The bryophytes are a whole division of the plant kingdom that I’ve tended to avoid, apart from taking the odd photo of ‘moss looking gorgeous with raindrops’.
It’s time to change that, and I’m starting simple. These are two of the mosses commonly found on our local stone walls. First up, Wall screw-moss (Tortula muralis), which the excellent Nature Spot website tells me is ‘the commonest moss on many mortared or base-rich walls – both of brick and stone … It also grows on concrete, roof tiles and other man-made structures, as well as outcrops of natural, base-rich rock’. The webpage also has some key identification features and some excellent photos.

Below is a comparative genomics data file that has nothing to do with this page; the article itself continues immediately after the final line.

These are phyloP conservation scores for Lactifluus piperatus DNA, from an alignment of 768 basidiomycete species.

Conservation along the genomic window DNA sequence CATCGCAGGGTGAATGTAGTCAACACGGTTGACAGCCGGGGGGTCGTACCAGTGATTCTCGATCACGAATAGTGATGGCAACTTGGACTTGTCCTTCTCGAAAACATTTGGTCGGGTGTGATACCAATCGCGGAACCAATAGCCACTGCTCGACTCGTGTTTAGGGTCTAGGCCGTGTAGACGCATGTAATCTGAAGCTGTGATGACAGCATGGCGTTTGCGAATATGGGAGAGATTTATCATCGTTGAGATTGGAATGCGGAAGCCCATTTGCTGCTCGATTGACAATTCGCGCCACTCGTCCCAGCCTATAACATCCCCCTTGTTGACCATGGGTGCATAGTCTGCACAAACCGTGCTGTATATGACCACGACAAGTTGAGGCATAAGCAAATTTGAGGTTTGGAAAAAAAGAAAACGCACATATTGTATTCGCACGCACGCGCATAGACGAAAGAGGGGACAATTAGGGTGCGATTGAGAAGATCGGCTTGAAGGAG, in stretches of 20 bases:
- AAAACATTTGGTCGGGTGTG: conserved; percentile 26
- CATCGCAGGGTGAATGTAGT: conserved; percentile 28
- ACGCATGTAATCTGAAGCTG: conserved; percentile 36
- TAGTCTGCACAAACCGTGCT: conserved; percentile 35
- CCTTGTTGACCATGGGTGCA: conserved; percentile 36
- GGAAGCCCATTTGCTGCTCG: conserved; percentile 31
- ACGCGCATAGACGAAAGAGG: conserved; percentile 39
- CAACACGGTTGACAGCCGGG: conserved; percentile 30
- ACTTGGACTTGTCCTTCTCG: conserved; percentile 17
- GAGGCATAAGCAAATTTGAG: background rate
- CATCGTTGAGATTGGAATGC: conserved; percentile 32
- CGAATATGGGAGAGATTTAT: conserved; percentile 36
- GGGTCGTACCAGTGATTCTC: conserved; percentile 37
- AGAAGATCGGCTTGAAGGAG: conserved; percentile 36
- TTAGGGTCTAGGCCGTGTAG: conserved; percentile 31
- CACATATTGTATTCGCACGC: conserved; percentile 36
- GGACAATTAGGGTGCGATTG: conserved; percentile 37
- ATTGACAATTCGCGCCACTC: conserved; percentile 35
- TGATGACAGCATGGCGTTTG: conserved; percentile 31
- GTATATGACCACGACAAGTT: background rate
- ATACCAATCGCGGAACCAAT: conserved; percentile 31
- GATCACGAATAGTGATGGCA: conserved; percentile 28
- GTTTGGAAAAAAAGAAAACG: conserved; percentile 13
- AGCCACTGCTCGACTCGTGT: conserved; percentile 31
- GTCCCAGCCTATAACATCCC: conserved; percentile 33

Growing next to the Wall screw-moss on a local wall, I also found the lovely hemispherical tufts of Grey-cushioned grimmia (Grimmia pulvinata), the most common of the Grimmias. Once again, Nature Spot has a detailed list of ID features to check. Mosses can be tricky to identify so my self-education in this field will progress very slowly, I’m sure, but I have had these two verified so it’s a positive start.